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Legacies in Intellectual History

Legacies in Intellectual History

Date(s) - 04/19/2021
9:00 am - 1:00 pm

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Monday, April 19, 2021, from 9:00 am to 1:00 pm CDT.

Legacies in Intellectual History

About this Event

The perceived need to understand the reception and dissemination of authors and their texts has been with us for some time. However, a sense of the importance of circulation and legacies has increased in recent years, with a number of authors examining the invention and reinvention of established authors, themes and traditions. This type of intellectual history investigates the ways in which ideas are read and discussed, taught and learnt, adulterated and appropriated. Examining the historical construction and usages of texts and authors—and why some ideas and texts become and remain powerful, while others do not—is one of many ways in which we can identify how the contributions of lesser-known figures (and the times they lived in) play formative roles in intellectual history. This symposium considers the ways taking historical ‘legacies’ seriously allows us to return to well-worn topics with fresh queries, or to ask altogether new questions about the ways in which ideas, concepts and traditions are developed and transformed across time and space.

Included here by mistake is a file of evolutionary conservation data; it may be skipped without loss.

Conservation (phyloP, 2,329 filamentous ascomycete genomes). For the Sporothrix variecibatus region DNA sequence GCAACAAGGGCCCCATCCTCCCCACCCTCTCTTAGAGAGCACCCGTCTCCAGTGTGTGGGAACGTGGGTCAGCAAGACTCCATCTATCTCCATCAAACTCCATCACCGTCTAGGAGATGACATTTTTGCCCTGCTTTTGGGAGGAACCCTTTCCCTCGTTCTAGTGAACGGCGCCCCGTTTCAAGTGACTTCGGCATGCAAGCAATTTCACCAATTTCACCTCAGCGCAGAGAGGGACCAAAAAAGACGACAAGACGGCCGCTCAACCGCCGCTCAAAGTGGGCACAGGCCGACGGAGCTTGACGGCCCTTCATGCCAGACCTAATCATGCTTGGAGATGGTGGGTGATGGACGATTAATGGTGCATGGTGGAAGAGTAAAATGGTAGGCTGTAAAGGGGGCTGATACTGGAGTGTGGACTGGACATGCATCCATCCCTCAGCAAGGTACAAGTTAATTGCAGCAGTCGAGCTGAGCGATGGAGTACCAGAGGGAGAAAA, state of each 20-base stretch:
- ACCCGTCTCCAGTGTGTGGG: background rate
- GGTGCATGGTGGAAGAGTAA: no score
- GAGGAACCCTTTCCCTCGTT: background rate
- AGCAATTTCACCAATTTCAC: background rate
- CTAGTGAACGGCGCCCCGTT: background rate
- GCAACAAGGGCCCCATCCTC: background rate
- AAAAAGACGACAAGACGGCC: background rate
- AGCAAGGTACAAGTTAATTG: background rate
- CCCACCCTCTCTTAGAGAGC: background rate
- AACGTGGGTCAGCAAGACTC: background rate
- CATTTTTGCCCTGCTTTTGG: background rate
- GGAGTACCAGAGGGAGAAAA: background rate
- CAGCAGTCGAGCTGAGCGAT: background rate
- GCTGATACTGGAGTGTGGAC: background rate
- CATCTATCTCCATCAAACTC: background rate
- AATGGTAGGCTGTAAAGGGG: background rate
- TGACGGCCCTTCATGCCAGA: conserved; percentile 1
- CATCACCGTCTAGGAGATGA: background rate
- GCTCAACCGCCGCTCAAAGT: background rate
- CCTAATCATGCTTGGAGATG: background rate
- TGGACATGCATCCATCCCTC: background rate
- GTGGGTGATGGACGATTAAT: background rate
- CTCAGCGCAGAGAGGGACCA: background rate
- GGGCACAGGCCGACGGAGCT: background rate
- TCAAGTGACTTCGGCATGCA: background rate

Panel 1: Thinkers (3pm-4.45pm)

Claire Rydell Arcenas (Montana) – ‘The Problem of the Thinker-Adjective in Intellectual History.’

Waseem Yaqoob (QMUL) – ‘An inheritance with no testament: reading Hannah Arendt from Cold War to Arab Spring’

Julia Nicholls (KCL) – ‘Marx and Marxism in Modern France’

Comment: Sean Irving (Essex)

Panel 2: Themes (5.15pm-7pm)

David Craig (Durham) – ‘Republicanism vs Liberalism: Origins of an Historiographical Debate’

Peter Sloman (Cambridge) – ‘Can we write the history of basic income?’

Ben Jackson (Oxford) – ‘Intellectual Histories of Neoliberalism and their Limits’

Comment: Glory Liu (Harvard)

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